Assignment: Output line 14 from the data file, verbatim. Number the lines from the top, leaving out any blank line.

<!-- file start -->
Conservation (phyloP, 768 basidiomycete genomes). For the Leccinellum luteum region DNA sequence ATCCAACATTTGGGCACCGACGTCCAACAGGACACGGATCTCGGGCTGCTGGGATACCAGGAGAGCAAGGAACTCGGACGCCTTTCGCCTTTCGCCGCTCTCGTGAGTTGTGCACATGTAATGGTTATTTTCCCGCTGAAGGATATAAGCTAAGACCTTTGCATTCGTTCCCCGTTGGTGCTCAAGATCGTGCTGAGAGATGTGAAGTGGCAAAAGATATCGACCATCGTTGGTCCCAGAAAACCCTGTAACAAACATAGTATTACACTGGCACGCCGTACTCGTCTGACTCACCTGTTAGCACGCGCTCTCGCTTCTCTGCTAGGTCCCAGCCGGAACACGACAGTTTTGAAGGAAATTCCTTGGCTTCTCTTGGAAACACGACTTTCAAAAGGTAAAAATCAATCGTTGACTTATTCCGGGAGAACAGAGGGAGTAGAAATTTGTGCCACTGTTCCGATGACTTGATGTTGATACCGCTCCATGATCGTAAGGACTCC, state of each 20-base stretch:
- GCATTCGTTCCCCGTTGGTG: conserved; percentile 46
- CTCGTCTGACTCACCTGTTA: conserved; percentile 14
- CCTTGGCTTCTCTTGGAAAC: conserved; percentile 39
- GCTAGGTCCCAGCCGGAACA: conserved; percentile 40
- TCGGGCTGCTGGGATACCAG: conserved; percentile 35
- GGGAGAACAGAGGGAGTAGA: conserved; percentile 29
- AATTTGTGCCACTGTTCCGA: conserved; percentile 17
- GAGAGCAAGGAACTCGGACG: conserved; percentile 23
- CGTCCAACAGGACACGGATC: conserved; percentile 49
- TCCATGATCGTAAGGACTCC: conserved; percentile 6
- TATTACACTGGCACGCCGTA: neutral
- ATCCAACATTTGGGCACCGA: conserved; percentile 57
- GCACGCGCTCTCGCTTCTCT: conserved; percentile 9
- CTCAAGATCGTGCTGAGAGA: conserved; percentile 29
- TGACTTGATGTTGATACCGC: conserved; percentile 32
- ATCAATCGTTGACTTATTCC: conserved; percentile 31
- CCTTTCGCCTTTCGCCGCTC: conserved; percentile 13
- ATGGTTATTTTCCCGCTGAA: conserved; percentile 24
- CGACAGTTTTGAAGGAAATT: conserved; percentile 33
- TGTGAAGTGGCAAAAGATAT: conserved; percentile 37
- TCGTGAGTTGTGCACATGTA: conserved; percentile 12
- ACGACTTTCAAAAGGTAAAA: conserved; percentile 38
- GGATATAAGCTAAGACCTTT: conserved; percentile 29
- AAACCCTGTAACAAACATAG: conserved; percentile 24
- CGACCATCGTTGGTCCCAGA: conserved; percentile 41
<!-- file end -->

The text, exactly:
- GCACGCGCTCTCGCTTCTCT: conserved; percentile 9